With race theories, you can prove and disprove anything you want.

Max Weber footnote

Race is arguably the single most troublesome and volatile category of the social sciences in the early twenty-first century—as Zora Neale Hurston put it, it is ‘like fire on the tongues of men’. Do you put it in scare quotes or not? Do you pair it with ethnicity to specify its scope or extend its reach? Do you use it as a substantive (as if it were a ‘thing’ out there in the world) or as an adjective (racial, racialized, racialist or the accusatory racist) attached to a perception, belief, action or institution? Is race premised on descent, phenotype, or skin tone? But what of such varied social properties as legal status, region, language, migration and religion that have also long served as vectors of racialization?footnote1

What is the relationship between the social understanding of race and its putative genetic and neurological designation? Is race a self-propelled social force or does it derive from other causal powers (for instance, class or nationality)? A historical construct of utility in certain societies, such as imperial powers and their colonies, or an abstract construct of universal reach? Most urgently still, is it a ‘sin of the West’ (linked to chattel slavery), as loudly proclaimed by many race scholars and activists, or does it operate across civilizations? The principles guiding the conceptual autopsy of the ‘underclass’ as racialized category—elaborated in my latest book, The Invention of the ‘Underclass’—may help us gain some clarity and traction on these issues, allowing us to see how notions which have gained wide currency such as ‘structural racism’ and ‘systemic racism’ create more trouble than they resolve.footnote2

First principle: historicize. The trouble with ‘race’ in the West did not start in the 20th or 21st century. It is co-extensive with the life of the notion, which, from its coalescence in the mid-18th century, has constantly trafficked in the complicity between common sense and science. The naturalists of that era, who concocted the idea that humanity could be divided into biophysical categories (Linnaeus’s four races, white, black, yellow, red, corresponding to the four humours of the body and to the four continents of the earth, which survive under various guises to this day), which would later be decreed inherently unequal by Gobineau and his followers, were both codifying an extensive array of ordinary pre-modern perceptions and participating in a scientific revolution that was posing, for the first time, the question of how to fit together human diversity and hierarchy.footnote3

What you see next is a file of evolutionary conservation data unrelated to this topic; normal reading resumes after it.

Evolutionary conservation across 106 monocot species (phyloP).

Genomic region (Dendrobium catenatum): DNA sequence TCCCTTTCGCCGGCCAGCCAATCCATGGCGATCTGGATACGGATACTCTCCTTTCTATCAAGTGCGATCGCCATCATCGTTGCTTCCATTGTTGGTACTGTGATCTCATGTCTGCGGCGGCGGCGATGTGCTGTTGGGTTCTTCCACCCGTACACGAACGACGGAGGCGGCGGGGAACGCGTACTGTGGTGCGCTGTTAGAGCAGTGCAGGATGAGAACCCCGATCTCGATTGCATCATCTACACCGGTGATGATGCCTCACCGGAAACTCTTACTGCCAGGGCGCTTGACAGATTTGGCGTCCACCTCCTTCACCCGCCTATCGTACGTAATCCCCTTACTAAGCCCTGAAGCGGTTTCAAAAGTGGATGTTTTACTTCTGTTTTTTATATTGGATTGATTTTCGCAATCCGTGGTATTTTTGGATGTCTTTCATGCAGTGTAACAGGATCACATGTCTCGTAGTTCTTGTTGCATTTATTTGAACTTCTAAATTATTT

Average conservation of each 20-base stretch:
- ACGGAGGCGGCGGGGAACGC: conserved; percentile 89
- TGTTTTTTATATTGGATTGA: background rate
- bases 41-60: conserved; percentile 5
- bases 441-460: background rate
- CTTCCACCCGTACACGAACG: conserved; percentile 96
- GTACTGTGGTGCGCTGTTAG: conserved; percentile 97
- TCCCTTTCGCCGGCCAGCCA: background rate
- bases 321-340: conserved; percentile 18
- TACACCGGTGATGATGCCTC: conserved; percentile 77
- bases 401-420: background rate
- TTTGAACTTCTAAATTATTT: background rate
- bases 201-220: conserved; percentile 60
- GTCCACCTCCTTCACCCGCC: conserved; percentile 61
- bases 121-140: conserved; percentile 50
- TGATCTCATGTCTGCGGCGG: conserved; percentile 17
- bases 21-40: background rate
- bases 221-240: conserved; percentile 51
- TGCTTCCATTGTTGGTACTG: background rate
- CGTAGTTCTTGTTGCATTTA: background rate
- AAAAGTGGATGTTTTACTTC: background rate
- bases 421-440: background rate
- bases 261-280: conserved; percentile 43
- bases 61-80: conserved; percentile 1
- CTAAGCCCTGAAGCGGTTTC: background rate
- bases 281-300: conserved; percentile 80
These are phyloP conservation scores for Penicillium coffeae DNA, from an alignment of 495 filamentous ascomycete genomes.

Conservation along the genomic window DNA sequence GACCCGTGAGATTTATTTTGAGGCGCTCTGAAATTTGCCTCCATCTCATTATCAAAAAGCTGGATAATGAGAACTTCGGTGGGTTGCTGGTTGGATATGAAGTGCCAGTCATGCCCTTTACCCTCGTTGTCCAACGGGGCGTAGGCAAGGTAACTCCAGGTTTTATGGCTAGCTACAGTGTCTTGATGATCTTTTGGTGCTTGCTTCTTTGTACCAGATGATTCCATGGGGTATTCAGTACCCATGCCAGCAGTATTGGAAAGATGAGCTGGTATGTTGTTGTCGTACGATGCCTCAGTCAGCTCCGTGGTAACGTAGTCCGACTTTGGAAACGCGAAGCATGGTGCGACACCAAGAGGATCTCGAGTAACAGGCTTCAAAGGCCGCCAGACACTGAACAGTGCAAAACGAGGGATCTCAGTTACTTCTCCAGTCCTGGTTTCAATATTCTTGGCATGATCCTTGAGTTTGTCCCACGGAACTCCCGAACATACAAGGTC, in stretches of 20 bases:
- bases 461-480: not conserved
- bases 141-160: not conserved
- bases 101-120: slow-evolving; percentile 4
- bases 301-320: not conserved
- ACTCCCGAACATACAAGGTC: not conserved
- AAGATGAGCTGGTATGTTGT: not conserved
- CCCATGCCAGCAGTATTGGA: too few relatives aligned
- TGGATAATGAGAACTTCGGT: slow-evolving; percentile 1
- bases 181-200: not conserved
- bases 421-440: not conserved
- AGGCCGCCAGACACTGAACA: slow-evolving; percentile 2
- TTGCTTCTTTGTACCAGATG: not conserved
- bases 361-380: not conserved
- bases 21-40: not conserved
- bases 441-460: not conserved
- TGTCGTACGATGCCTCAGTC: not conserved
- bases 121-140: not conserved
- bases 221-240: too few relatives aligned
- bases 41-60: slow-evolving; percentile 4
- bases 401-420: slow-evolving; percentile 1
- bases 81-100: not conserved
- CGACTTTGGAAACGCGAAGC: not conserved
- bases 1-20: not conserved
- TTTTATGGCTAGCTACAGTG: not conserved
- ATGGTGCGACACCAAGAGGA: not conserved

That originary confusion between common sense and scholarship has continued into the present and is embedded in the conventional coupling of ‘race and ethnicity’. Whenever social scientists take up this doxic duo, they endorse and amplify the defining symbolic effect of race, which is, precisely, the ideological belief that it is fundamentally different from ethnicity. The same applies to the pairing of ‘race and racism’: what is race if not a figment of the collective belief in its autonomous existence, that is, racism? So why the duplication? And the pluralization of the category, as in the seemingly self-evident and endlessly multiplying ‘racisms’, only compounds the trouble. This dubious commerce between common sense and science has gone on uninterrupted for three centuries, so that countless pre-sociological tenets about ‘race’ survive, indeed thrive, in contemporary social science. Inside too many racial constructivists, there is a racial essentialist struggling to get out.footnote4

Second principle: expand the geographic scope to decentre the discussion. This entails three moves. The first is to bring East and West together to escape continental parochialism. It is a curiously Eurocentric vision of history to believe that race as an essentialist principle of classification and stratification is a monopoly of Western nations and empires. The Japanese, to take but one example, did not wait for Commodore Perry’s arrival in 1853 to racialize the medieval caste of the Eta (meaning ‘filth abundant’) and the criminal class of the Hinin (‘non-human’) into the ‘invisible race’ of the Burakumin (‘hamlet people’), believed to be innately different, inferior and defiling, and to treat them as such across the centuries, including after their emancipation in 1871, even as no phenotypical property marked them out. And the Japanese penetration of Korea in the early 20th century was a colonial project steeped in racial thinking and action, even as the Japanese cloaked this capture in the language of amalgamation and assimilation grounded in the paradox of common ancestry.footnote5

The next move consists in linking the colonial and the metropolitan domains to track down the similarities and differences in the treatment of the subaltern of the interior (peasants, working class, ethnic minorities on grounds of region and religion) and the subaltern of the exterior (colonial subjects), as well as the two-way transfer of racialized representations, subjectivities and techniques of government between the imperial centre and its periphery. This is the task of a new generation of scholars promising to produce a colonial and postcolonial sociology whose work bears directly on theories of race (and group-making) in the global North of the contemporary era.footnote6